Mr C Mathale (ANC) agreed with Mr Maloyi.
The Chairperson asked if Members agreed with the proposals as they were.
Ms A Steyn (DA) moved for the adoption of the proposed amendments, as reflected in the A-List.
Plant Breeders’ Rights Bill
Ms Kanthi Nagiah, Chief Director: Legal Services, Department of Agriculture, Forestry and Fisheries (DAFF), took the Members through the proposed amendments to the Plant Breeders’ Rights Bill, clause by clause.
The Chairperson asked if the Members agreed to the proposals as they were.
Ms Steyn agreed, and moved for the adoption of the proposed amendments as reflected in the A-List.
Mr S Mncwabe (NFP) seconded Ms Steyn.
Mr N Paulsen (EFF), who came late for the meeting, said he did not understand why people could “take what nature had granted us and make it theirs.” The Bill took away everyone’s rights on food production. This was going to allow multinationals to control food production.
The Chairperson reminded Mr Paulsen that when the Committee had started with the Bill, it had looked at the regulatory framework. Discussions had been held and new clauses had been added to protect new entrants with cultivars. These had dealt with how to register the cultivar in the country and what one must do to qualify through the Register. The Bill had looked at the Constitution of the country in order to protect the developmental nature of SA as it adhered to signed international agreements.
Mr N Capa (ANC) reminded the Committee that a lot of work had been done, and the Committee had reached the stage where it was at now. There was no turning back.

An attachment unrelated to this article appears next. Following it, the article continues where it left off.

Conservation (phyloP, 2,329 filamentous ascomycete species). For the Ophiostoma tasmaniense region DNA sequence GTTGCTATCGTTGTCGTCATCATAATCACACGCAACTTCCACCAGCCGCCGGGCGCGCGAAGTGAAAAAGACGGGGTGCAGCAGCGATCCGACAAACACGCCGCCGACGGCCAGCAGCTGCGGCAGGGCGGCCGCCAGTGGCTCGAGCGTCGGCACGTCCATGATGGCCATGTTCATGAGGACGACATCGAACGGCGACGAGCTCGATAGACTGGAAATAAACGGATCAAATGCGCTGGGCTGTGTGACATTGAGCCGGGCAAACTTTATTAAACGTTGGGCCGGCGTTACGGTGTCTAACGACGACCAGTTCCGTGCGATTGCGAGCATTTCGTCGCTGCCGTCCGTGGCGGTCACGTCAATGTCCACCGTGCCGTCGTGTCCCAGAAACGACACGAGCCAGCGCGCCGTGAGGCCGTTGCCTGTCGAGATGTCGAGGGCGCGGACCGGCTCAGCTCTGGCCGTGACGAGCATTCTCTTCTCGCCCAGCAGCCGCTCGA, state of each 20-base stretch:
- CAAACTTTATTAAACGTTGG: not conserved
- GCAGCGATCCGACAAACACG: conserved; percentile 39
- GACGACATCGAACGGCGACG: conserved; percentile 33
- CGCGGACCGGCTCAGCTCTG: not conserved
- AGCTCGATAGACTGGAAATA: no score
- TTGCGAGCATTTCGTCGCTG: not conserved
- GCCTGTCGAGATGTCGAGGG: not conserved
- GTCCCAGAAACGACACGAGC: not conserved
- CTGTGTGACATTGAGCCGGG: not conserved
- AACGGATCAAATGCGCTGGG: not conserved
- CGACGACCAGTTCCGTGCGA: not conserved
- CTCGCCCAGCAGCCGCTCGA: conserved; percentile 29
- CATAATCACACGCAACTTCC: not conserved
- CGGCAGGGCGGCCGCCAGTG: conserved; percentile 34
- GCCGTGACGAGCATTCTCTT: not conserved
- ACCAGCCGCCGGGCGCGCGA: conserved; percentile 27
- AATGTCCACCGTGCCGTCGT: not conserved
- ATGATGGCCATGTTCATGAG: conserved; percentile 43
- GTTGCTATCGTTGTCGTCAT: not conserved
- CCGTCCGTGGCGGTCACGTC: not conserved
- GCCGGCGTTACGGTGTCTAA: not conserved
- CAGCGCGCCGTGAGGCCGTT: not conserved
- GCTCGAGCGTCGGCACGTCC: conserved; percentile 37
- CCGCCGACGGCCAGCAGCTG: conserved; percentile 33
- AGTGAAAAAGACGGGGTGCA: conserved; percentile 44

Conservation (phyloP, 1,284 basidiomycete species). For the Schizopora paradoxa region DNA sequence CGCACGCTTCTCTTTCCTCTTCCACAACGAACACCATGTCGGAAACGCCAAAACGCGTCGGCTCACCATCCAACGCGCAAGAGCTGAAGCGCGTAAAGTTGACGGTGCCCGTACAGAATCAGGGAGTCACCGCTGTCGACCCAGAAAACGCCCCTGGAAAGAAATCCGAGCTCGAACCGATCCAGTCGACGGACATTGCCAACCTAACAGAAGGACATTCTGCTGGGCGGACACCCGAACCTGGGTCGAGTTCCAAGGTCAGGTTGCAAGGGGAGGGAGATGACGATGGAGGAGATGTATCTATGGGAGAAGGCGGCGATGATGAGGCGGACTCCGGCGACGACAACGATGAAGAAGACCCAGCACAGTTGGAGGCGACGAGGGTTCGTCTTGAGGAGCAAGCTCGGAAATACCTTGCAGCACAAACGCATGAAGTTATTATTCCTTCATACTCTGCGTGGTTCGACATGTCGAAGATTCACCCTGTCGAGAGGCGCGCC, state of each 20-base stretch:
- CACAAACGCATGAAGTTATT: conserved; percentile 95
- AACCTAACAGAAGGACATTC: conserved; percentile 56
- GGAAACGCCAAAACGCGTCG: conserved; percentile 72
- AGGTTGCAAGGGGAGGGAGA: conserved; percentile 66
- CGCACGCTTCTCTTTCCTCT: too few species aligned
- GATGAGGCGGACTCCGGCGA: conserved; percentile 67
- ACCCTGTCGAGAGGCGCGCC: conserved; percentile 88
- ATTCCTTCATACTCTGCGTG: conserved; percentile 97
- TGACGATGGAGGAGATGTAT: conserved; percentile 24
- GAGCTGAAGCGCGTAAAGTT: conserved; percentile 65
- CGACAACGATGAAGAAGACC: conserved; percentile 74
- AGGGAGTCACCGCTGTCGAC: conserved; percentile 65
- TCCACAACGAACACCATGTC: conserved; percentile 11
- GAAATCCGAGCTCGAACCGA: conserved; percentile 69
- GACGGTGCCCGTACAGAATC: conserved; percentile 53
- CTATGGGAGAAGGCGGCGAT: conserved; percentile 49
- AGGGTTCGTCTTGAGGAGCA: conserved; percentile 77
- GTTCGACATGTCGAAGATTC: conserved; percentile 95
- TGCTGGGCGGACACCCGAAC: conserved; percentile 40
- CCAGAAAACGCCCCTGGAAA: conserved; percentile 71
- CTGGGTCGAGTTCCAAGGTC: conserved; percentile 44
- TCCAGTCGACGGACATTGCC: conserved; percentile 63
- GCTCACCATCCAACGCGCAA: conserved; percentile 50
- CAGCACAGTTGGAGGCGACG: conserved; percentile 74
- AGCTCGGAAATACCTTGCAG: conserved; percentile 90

Mr Maloyi stated this was not the time to ask why the Bill had been established. The adoption of the proposed amendments was a confirmation of the road traveled.
Ms Steyn said if Mr Paulsen had a problem, he should have made a submission during the public hearings. Unfortunately, his contribution was too late.
Mr Mathale indicated that this matter did not need a debate. The Committee must move to the next item.
The Chairperson remarked they had learnt so much from the Bill in order to achieve food security. She thanked the Members for their contributions.
Department of Performance Monitoring and Evaluation (DPME): briefing
Dr Tsakani Ngomane, Outcome Facilitator on Rural Development and Environment: DPME, briefed the Committee on the Department’s assessment of the 2015/16 annual performance of the Department of Agriculture, Forestry and Fisheries (DAFF) and its entities and the Management Performance Assessment Tool (MPAT) results, in preparation for the Budget Review and Recommendation Report (BRRR) process.